I knew what I’d see when I turned. I’d seen it so many times that I’d even started to see it in my dreams. It didn’t matter, though. Every single time I turned to gaze on it, it knocked me on my proverbial butt: an enormous, gnarled tree, soaring up into the sky. This wasn’t just any tree, though. Somebody had carved a wooden organ out of the trunk, with two levels of wooden keys and wooden pipes rising out of the higher reaches.

The largest keyhole you’ve ever seen had been connected to that organ, its details carved right into the trunk, between the keys and the pipes.

“She’s locked in there, isn’t she?” I’d lived this nightmare so many times I had lost count, but this little detail got my heart pounding each time. To be locked away in solid oak, unable to escape –

“How do we get her out?” Mimi said.

That question. Always that question.

“I think we have to play the right notes to open the lock and get her out,” I said, but I couldn’t be certain.

Mimi’s brow furrowed. “Do you know what to play?”

I sighed. “No. But I can try.” Endless tries and just as many sleepless nights, and I hadn’t come any closer to figuring out the song than the first night that they put me under.

“Oh, please, you have to. She can’t live for long in the tree.”

“I know.”

I strode to the tree and stood before it, holding my hands over the wooden keys. I’d only ever seen organs in magazines before I started having this vision, and while you might think that it’s similar to playing a keyboard or piano, there are some key differences that had been throwing me off from the very beginning, and I couldn’t afford a single mistake.

I swallowed hard, stared at the carved wooden keys for a moment, and then glanced at Mimi.

She gave me a lopsided smile and a tentative thumbs-up.

Ringing endorsement.

I leaned over the keys. Did I feel ready to go?

Not at all, but might as well get this over with.

I played the portion of the first verse that I had worked out. The notes sounded clear as always, if a little bass-heavy. My stomach tensed as I played, approaching that dreaded unknown section.

My fingers froze when I reached the end of that first verse. I knew that if I could just get the first few notes of that next section started, the rest would flow from me. The damned thing had gotten backed up in my soul – could that be a bridge, a chorus, or something else entirely? There should be lyrics, too, but they refused to come to mind.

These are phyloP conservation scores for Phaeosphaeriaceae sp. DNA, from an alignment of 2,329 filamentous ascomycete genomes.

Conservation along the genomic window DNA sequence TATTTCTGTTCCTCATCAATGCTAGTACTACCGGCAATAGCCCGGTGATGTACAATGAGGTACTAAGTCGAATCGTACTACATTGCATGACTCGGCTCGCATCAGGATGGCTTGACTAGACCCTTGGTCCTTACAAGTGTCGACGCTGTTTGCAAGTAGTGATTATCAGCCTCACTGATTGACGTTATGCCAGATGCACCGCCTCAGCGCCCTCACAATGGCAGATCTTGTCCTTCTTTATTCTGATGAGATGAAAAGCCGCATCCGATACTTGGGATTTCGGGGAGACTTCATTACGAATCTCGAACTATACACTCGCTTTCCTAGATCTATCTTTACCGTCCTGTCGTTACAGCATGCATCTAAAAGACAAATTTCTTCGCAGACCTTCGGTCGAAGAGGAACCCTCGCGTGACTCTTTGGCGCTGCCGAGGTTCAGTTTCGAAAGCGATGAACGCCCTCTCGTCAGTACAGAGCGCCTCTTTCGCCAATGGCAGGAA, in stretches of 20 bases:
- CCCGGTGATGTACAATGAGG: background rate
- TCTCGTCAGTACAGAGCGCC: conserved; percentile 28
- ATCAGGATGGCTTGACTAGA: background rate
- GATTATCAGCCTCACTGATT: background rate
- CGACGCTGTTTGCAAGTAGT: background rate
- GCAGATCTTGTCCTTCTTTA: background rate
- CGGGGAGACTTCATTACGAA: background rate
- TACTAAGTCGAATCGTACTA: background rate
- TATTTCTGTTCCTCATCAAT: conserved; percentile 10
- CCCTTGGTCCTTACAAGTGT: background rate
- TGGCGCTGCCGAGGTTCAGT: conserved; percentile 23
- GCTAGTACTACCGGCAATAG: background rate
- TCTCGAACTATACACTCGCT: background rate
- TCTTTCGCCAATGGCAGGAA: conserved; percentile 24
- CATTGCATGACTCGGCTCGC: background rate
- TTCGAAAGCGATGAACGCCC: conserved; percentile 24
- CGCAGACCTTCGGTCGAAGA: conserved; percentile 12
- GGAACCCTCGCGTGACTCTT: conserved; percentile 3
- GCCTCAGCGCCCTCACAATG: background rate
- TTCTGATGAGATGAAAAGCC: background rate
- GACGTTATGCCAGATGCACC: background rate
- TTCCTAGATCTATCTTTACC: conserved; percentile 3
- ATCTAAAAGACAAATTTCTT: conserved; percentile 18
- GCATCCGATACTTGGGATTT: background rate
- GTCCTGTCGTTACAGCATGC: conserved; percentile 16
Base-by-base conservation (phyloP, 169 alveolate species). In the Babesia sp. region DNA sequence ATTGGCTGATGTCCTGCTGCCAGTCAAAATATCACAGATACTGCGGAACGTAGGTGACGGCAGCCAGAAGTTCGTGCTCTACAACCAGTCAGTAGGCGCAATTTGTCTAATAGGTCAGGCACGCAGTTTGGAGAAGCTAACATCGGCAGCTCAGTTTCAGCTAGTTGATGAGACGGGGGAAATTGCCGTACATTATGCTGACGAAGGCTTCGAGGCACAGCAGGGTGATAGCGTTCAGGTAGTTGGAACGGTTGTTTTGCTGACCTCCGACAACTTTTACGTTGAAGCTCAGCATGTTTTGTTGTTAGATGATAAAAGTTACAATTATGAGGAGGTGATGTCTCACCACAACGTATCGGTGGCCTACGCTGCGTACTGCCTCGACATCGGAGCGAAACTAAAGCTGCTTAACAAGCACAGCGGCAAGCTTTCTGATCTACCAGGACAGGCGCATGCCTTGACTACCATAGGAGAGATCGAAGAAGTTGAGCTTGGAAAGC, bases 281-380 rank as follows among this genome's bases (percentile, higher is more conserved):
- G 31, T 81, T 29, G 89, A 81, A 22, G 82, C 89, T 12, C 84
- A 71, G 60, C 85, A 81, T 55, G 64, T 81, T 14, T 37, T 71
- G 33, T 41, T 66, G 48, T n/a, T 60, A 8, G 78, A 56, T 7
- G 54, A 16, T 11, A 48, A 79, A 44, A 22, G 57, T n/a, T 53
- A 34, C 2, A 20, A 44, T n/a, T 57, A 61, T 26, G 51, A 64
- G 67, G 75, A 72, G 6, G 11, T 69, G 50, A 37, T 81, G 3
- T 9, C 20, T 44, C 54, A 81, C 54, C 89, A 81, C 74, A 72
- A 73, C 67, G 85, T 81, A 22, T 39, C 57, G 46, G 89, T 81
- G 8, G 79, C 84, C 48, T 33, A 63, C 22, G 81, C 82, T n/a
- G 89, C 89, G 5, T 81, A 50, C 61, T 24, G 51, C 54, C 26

“A Minor?” I murmured, and hit the key.

Mimi groaned behind me. “Oh no, missy, oh no.”

I turned to look at her. “What?”

She didn’t need to answer; the answer came from overhead. It came as a great whoosh from the leaves caught fire, spreading into a curtain of red and orange that filled the sky above me. I screamed and fell backwards, but in those few seconds the intense heat had already baked most of my skin. My nerve endings blazed – I couldn’t imagine such pain, it had never been so bad, not ever. I could feel my eyelids melting down over my eyes, darkening my view of my arms and the nightmare unfolding on my flesh.

I screamed and screamed as the world went dark. My world became nothing but pure, unending pain.

Enhanced by Zemanta

Room 3 Week: Day 2 – The Characters

Welcome back, folks. Glad you’re joining me again. As I said yesterday, Room 3 is releasing on November 12th, which means just six more days until you can read it on your favorite e-reader (savvy customers wishing to purchase a print copy can find a place to do so now *cough cough*). Yes, that means that, unlike my minor releases, this one is going to be multi-platform. Amazon has done enough for me to feel I need to diversify in my reader base. I may, in fact, switch my focus toward Smashwords in the near future. Still mulling that. But we’re not here to discuss sales and promotion. We’re here to talk story!